Spain attacks EU energy tax proposal

Monti plan for minimum duties on energy products claimed to unfairly hit poorer member states

Spain has roundly attacked plans to introduce minimum EU-wide excise duty rates on a range of energy products. The move hints at further problems for the proposal, which still looks far off adoption by the Council of Ministers despite being proposed by the European Commission in early 1997 (ENDS Daily 13 March 1997).

Spain's objections to the plan, often named the Monti proposal after EU tax commissioner Mario Monti, are contained in a paper circulated to EU governments in February. Its existence was revealed to a broader audience in the latest issue of the Brussels-based newspaper European Voice.

According to the Spanish paper, Commission estimates of the expected impacts of the proposal are variously incorrect or underestimate of the "full magnitude of the sacrifice which is being demanded from some member states and especially Spain". Its basic argument is that poorer countries, such as itself, will suffer economically, while richer ones will have to make fewer if any changes.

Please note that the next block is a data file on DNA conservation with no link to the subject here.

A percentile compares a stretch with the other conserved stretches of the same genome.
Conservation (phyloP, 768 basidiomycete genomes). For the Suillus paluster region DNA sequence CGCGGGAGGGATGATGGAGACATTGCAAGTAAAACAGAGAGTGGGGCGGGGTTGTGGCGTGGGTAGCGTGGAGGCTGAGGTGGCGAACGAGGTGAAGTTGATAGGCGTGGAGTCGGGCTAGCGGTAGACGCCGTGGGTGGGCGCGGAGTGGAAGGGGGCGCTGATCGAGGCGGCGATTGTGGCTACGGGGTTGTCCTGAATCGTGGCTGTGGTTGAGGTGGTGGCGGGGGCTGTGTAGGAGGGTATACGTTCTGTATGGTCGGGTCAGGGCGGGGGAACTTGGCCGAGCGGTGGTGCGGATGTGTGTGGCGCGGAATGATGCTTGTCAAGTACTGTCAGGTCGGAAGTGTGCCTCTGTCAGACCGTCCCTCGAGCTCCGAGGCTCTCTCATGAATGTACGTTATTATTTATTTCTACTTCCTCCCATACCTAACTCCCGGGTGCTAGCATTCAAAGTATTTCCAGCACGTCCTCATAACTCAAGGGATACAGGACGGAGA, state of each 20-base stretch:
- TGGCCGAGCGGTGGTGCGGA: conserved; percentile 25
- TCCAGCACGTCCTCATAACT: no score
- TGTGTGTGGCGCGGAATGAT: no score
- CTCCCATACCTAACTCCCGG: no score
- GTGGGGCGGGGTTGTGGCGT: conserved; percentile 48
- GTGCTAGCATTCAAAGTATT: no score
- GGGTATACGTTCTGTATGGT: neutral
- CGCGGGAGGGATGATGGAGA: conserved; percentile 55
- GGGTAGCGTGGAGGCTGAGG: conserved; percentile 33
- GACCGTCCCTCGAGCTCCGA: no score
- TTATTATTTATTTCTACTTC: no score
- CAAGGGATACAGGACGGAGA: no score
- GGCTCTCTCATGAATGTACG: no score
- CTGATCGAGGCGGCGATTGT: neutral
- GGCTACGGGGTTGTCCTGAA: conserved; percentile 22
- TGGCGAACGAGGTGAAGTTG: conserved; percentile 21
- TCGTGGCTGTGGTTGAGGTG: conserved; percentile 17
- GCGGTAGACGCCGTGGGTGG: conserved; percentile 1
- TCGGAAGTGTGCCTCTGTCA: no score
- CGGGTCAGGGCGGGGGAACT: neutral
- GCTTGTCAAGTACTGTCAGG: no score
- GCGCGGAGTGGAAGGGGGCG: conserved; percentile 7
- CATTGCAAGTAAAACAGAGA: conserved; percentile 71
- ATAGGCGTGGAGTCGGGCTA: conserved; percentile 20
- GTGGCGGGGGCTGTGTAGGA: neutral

Under the Monti proposal, an existing EU system of minimum excise duties on mineral oils would be extended to other energy products such as electricity, coal and natural gas. Mineral oil rates would be raised immediately, and all the rates would be increased in three phases until 2002, partly to take account of inflation, but also to lead to a real increase in minimum rates of energy taxation. The proposal envisages that the changes would be revenue neutral overall, "inviting" countries to make simultaneous reductions in employers' social security contributions.

In most northern EU countries, however, existing taxes on energy products are already higher than the new minimum rates envisaged in the draft directive. This being the case, "only some member states, including Spain, will be obliged to raise their tax rates, and only they will suffer a loss of competitiveness both within and outside the EU," the paper says.

According to the paper, unleaded petrol prices would have to rise by over 45% if the proposal were introduced, or by 18% if inflation is taken into account. "The Commission seems to share the view that taxes must rise at all costs," it goes on, "and that it is therefore necessary to put pressure on member states with lower tax rates to force them into a vicious circle of tax and price increases".

Follow Up:
European Voice, tel: +32 2 540 9090; Spanish permanent representation to the EU, tel: +32 2 509 8611.

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